Title VII Likewise, employers must accommodate workers’ religious practices, unless they impose “undue hardship on the conduct of the employer’s business.” Generally speaking, this provision of Title VII applies when an employee’s religious belief or practice conflicts with a requirement of the job.

In the context of objections to vaccines, courts have considered a variety of religious beliefs and possible accommodations. In one such case, a Muslim worker at a Boston hospital requested an exemption for a flu vaccine citing concerns about the ingredients in pork. The defendant generally greeted employee opposition to pork-based ingredients with a gelatin-free influenza vaccine. But while this accommodation resolved the religious concerns of other workers, the complainant believed that many vaccines were “contaminated”. The hospital also attempted to accommodate the complainant by finding her a position outside of patient care, but was unsuccessful. The court found that the hospital had reasonably accommodated the plaintiff when it helped her find another position and found, in the alternative, that retaining her would have imposed undue hardship. The record showed the difficulties of the risk of infection, the court concluded, as it documented the hospital’s “understanding of the medical consensus on influenza vaccination” for healthcare workers.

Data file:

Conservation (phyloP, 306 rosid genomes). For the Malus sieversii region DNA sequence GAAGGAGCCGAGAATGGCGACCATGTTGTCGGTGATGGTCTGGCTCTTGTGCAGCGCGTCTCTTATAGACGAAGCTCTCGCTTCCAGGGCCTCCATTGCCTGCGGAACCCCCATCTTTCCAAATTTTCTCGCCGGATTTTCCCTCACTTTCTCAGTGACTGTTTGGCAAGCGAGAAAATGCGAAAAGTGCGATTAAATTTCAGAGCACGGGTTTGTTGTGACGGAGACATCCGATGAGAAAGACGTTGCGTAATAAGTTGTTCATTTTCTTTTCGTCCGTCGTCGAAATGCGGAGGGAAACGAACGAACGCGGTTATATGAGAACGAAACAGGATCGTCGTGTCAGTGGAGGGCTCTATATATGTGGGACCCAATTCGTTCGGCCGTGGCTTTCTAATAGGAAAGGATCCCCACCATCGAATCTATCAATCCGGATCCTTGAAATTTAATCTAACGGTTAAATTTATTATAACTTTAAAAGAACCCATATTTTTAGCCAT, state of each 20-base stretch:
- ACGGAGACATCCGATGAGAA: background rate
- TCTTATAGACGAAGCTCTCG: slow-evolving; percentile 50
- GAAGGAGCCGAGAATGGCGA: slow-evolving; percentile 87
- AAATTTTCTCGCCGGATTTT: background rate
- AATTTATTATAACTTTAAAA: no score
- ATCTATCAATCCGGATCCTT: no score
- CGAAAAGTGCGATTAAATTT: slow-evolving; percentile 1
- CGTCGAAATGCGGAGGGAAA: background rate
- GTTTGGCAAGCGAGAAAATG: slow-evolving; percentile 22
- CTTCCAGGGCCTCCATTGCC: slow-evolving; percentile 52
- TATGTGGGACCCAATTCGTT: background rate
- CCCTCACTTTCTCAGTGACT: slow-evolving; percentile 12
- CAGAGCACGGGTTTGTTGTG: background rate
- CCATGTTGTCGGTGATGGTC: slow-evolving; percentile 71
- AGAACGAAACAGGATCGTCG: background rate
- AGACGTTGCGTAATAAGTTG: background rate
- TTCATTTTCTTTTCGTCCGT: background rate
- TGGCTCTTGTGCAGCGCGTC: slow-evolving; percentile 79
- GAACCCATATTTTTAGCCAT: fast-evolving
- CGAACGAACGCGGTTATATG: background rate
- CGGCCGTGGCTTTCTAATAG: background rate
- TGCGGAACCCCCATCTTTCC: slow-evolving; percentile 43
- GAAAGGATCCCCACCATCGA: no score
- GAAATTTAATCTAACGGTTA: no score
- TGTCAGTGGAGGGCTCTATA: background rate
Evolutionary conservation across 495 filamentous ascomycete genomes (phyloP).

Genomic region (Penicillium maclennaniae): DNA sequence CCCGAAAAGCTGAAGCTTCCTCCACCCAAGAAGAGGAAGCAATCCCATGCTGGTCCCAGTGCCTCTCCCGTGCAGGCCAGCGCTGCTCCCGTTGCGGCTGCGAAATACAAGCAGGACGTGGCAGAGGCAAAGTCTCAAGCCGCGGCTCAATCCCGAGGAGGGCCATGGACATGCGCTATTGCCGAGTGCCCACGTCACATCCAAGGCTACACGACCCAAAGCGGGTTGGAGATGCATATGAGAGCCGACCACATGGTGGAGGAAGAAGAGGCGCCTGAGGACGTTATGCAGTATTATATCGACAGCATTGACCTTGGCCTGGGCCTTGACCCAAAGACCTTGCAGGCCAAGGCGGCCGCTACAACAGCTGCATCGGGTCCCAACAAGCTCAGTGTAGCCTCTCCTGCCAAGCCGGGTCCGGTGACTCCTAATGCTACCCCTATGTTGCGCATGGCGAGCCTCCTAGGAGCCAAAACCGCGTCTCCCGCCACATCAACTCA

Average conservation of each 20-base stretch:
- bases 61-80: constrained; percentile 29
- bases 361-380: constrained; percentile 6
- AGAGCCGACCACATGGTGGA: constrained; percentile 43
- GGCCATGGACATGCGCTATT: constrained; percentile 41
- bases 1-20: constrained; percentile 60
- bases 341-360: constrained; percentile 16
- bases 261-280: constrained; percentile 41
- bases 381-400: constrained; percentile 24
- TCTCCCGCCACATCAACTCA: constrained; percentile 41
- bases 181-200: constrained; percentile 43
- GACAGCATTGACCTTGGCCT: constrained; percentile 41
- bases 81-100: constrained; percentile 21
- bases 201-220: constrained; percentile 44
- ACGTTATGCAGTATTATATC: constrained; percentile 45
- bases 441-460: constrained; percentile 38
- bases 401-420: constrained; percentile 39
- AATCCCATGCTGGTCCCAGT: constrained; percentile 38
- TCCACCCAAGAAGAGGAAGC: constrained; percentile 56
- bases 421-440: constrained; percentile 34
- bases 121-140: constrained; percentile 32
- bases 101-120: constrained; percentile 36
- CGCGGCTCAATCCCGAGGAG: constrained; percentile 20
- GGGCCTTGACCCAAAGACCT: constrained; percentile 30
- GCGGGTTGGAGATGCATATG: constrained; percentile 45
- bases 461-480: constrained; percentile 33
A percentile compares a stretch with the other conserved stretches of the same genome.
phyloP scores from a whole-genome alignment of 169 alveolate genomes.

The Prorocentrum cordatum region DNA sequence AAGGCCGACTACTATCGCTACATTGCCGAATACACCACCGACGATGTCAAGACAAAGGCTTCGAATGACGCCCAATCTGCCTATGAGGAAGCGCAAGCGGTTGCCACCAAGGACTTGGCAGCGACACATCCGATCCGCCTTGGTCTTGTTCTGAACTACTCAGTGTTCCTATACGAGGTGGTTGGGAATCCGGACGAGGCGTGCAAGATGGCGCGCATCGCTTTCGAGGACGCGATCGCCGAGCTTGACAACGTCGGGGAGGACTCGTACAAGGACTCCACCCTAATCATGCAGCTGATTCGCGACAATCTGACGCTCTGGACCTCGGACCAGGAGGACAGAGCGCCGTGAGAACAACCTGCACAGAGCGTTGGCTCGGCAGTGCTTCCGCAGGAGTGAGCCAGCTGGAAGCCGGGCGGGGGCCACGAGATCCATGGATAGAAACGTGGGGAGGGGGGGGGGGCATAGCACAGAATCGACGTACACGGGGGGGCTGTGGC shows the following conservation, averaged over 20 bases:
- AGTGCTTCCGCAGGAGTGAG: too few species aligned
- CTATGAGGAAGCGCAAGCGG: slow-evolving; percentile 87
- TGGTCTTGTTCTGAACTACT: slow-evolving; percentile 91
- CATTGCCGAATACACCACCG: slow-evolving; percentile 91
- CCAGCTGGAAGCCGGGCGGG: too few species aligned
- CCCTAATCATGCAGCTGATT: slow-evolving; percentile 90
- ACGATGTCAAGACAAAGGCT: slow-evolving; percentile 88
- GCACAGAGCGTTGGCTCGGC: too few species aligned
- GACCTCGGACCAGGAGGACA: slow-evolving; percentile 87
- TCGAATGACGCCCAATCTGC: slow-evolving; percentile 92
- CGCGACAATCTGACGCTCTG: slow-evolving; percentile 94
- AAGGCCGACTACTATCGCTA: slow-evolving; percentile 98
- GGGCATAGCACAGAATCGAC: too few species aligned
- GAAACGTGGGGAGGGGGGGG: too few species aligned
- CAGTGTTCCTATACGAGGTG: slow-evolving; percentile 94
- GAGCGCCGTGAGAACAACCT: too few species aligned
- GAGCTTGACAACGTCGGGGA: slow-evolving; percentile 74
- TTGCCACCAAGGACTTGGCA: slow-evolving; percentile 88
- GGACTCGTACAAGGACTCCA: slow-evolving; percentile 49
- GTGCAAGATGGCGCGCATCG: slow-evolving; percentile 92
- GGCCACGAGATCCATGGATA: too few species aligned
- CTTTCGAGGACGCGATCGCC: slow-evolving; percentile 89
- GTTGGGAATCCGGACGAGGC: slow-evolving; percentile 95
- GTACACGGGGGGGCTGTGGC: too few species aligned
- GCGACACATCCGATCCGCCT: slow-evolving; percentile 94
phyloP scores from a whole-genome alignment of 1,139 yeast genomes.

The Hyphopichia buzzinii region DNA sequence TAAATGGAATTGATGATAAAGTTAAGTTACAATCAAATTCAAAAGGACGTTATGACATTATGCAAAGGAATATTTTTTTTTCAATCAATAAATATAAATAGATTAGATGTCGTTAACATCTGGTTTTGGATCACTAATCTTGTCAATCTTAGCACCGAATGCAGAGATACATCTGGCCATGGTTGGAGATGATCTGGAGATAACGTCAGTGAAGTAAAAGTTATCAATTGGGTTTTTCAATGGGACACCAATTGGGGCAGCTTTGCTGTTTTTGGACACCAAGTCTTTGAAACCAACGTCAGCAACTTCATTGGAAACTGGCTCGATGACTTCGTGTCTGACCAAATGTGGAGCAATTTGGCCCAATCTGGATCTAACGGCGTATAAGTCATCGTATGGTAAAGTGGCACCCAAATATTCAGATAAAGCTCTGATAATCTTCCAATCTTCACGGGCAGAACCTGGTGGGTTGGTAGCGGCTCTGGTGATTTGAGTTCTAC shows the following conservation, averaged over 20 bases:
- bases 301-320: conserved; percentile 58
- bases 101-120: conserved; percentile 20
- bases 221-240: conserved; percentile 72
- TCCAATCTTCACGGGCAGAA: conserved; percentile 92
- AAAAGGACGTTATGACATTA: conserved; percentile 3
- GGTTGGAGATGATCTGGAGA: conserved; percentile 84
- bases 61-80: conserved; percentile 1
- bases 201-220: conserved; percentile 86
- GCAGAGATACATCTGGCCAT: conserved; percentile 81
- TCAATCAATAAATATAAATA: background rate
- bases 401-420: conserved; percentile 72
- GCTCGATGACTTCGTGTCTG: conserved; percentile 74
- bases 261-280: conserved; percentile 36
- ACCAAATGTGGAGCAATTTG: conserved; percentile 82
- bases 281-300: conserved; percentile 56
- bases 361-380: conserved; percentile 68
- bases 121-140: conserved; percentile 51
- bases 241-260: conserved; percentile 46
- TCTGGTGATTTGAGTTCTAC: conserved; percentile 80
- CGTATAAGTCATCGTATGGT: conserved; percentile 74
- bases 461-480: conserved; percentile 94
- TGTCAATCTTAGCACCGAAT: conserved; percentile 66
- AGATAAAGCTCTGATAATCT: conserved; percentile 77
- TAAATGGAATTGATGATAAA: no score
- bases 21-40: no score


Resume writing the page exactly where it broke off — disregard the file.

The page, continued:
In the context of Title VII accommodations, the courts have held that an “employer suffers undue hardship when required to bear more than the minimum load. [sic] cost or charge on colleagues’ for religious adjustments. Whether an accommodation is an undue burden takes into account the rights of other employees, efficiency, cost and other considerations. The Supreme Court explained that Title VII does not require adjustments that are made “to the detriment of others”. For example, when an employee requested a particular work schedule to allow for the observance of the Sabbath, the Court found that Title VII did not require an employer to alter the seniority rights of other workers to provide the accommodation.